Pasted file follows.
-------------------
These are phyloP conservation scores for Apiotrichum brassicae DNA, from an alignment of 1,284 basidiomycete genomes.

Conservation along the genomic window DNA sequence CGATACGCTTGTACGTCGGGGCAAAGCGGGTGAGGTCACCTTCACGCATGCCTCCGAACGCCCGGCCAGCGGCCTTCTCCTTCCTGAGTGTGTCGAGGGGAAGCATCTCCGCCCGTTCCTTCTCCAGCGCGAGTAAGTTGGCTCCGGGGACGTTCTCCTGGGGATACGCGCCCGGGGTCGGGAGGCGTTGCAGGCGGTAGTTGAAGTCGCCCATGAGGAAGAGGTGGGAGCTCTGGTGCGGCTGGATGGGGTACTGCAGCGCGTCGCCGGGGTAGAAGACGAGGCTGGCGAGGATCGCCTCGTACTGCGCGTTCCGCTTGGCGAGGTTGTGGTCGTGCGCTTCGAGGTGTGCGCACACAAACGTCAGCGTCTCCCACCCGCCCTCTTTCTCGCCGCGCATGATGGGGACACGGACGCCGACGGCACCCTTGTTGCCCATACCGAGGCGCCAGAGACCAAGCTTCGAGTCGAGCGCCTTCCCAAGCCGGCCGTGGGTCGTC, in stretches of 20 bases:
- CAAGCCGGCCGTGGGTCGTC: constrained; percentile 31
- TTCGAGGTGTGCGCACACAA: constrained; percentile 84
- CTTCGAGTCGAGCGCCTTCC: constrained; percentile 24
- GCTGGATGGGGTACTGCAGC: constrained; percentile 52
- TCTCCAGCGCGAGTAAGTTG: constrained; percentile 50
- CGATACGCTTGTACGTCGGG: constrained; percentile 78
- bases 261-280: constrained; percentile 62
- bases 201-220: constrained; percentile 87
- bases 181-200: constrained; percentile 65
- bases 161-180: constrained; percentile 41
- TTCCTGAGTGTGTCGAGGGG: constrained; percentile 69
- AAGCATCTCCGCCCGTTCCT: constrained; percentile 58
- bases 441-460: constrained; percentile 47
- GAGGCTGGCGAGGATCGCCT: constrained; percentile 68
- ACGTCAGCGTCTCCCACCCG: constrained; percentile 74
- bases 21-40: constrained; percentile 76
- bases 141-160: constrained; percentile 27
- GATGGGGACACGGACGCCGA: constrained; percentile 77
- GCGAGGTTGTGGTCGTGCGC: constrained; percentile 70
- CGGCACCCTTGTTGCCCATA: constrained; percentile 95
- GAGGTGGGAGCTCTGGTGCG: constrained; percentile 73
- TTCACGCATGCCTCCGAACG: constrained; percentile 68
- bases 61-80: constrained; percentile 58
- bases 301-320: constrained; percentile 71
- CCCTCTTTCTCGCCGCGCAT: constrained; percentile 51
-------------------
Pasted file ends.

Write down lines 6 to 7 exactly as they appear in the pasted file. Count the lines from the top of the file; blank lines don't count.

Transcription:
- GCTGGATGGGGTACTGCAGC: constrained; percentile 52
- TCTCCAGCGCGAGTAAGTTG: constrained; percentile 50